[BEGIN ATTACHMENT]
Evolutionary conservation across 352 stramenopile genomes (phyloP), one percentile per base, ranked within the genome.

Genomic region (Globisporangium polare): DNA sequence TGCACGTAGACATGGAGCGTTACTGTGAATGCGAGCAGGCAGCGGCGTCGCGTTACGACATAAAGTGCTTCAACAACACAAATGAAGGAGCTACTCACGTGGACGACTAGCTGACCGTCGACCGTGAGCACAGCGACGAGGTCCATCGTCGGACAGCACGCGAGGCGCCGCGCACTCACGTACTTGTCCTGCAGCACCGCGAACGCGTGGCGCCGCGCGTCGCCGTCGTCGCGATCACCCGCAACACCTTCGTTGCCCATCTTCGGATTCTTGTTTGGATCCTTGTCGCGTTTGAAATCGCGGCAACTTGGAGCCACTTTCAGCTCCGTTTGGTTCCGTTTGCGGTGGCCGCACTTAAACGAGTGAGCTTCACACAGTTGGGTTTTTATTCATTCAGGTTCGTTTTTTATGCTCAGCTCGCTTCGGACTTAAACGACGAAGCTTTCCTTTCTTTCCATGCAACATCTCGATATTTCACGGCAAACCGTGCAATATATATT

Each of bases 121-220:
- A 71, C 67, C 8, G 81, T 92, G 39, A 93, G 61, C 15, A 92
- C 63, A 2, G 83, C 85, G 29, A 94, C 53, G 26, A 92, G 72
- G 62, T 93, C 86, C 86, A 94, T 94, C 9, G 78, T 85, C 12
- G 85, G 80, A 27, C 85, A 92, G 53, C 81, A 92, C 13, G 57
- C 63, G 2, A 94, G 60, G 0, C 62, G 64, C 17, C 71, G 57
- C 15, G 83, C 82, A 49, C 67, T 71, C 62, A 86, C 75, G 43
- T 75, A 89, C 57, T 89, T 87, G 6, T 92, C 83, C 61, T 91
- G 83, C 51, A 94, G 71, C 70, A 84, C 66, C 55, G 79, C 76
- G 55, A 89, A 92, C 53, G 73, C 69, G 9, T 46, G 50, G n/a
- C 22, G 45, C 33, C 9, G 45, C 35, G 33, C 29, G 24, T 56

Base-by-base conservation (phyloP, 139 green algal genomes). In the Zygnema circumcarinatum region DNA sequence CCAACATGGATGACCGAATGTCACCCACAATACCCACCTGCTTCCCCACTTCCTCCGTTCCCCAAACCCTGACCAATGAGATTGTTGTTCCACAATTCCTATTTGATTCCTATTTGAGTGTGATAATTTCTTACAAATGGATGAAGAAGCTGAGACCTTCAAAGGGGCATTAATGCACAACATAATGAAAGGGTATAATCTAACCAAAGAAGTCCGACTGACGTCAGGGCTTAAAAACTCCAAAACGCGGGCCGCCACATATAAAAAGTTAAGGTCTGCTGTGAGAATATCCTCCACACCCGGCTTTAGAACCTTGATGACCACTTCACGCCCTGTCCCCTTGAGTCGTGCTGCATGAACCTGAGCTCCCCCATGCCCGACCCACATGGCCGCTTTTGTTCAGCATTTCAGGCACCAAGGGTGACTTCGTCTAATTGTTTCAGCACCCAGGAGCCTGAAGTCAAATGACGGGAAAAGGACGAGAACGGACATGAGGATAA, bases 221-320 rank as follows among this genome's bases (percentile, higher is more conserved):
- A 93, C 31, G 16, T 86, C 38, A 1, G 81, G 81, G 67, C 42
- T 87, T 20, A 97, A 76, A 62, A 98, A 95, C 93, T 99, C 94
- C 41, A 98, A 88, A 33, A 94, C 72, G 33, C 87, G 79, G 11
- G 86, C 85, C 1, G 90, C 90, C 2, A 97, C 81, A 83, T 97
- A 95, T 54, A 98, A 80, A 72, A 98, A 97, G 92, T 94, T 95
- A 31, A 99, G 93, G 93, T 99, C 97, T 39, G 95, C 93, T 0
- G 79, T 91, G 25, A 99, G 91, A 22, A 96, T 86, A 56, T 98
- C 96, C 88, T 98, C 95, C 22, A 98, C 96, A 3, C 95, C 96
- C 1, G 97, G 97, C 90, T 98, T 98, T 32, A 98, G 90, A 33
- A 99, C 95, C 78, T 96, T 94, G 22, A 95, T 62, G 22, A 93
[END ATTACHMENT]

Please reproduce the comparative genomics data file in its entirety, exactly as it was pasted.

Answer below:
Evolutionary conservation across 352 stramenopile genomes (phyloP), one percentile per base, ranked within the genome.

Genomic region (Globisporangium polare): DNA sequence TGCACGTAGACATGGAGCGTTACTGTGAATGCGAGCAGGCAGCGGCGTCGCGTTACGACATAAAGTGCTTCAACAACACAAATGAAGGAGCTACTCACGTGGACGACTAGCTGACCGTCGACCGTGAGCACAGCGACGAGGTCCATCGTCGGACAGCACGCGAGGCGCCGCGCACTCACGTACTTGTCCTGCAGCACCGCGAACGCGTGGCGCCGCGCGTCGCCGTCGTCGCGATCACCCGCAACACCTTCGTTGCCCATCTTCGGATTCTTGTTTGGATCCTTGTCGCGTTTGAAATCGCGGCAACTTGGAGCCACTTTCAGCTCCGTTTGGTTCCGTTTGCGGTGGCCGCACTTAAACGAGTGAGCTTCACACAGTTGGGTTTTTATTCATTCAGGTTCGTTTTTTATGCTCAGCTCGCTTCGGACTTAAACGACGAAGCTTTCCTTTCTTTCCATGCAACATCTCGATATTTCACGGCAAACCGTGCAATATATATT

Each of bases 121-220:
- A 71, C 67, C 8, G 81, T 92, G 39, A 93, G 61, C 15, A 92
- C 63, A 2, G 83, C 85, G 29, A 94, C 53, G 26, A 92, G 72
- G 62, T 93, C 86, C 86, A 94, T 94, C 9, G 78, T 85, C 12
- G 85, G 80, A 27, C 85, A 92, G 53, C 81, A 92, C 13, G 57
- C 63, G 2, A 94, G 60, G 0, C 62, G 64, C 17, C 71, G 57
- C 15, G 83, C 82, A 49, C 67, T 71, C 62, A 86, C 75, G 43
- T 75, A 89, C 57, T 89, T 87, G 6, T 92, C 83, C 61, T 91
- G 83, C 51, A 94, G 71, C 70, A 84, C 66, C 55, G 79, C 76
- G 55, A 89, A 92, C 53, G 73, C 69, G 9, T 46, G 50, G n/a
- C 22, G 45, C 33, C 9, G 45, C 35, G 33, C 29, G 24, T 56

Base-by-base conservation (phyloP, 139 green algal genomes). In the Zygnema circumcarinatum region DNA sequence CCAACATGGATGACCGAATGTCACCCACAATACCCACCTGCTTCCCCACTTCCTCCGTTCCCCAAACCCTGACCAATGAGATTGTTGTTCCACAATTCCTATTTGATTCCTATTTGAGTGTGATAATTTCTTACAAATGGATGAAGAAGCTGAGACCTTCAAAGGGGCATTAATGCACAACATAATGAAAGGGTATAATCTAACCAAAGAAGTCCGACTGACGTCAGGGCTTAAAAACTCCAAAACGCGGGCCGCCACATATAAAAAGTTAAGGTCTGCTGTGAGAATATCCTCCACACCCGGCTTTAGAACCTTGATGACCACTTCACGCCCTGTCCCCTTGAGTCGTGCTGCATGAACCTGAGCTCCCCCATGCCCGACCCACATGGCCGCTTTTGTTCAGCATTTCAGGCACCAAGGGTGACTTCGTCTAATTGTTTCAGCACCCAGGAGCCTGAAGTCAAATGACGGGAAAAGGACGAGAACGGACATGAGGATAA, bases 221-320 rank as follows among this genome's bases (percentile, higher is more conserved):
- A 93, C 31, G 16, T 86, C 38, A 1, G 81, G 81, G 67, C 42
- T 87, T 20, A 97, A 76, A 62, A 98, A 95, C 93, T 99, C 94
- C 41, A 98, A 88, A 33, A 94, C 72, G 33, C 87, G 79, G 11
- G 86, C 85, C 1, G 90, C 90, C 2, A 97, C 81, A 83, T 97
- A 95, T 54, A 98, A 80, A 72, A 98, A 97, G 92, T 94, T 95
- A 31, A 99, G 93, G 93, T 99, C 97, T 39, G 95, C 93, T 0
- G 79, T 91, G 25, A 99, G 91, A 22, A 96, T 86, A 56, T 98
- C 96, C 88, T 98, C 95, C 22, A 98, C 96, A 3, C 95, C 96
- C 1, G 97, G 97, C 90, T 98, T 98, T 32, A 98, G 90, A 33
- A 99, C 95, C 78, T 96, T 94, G 22, A 95, T 62, G 22, A 93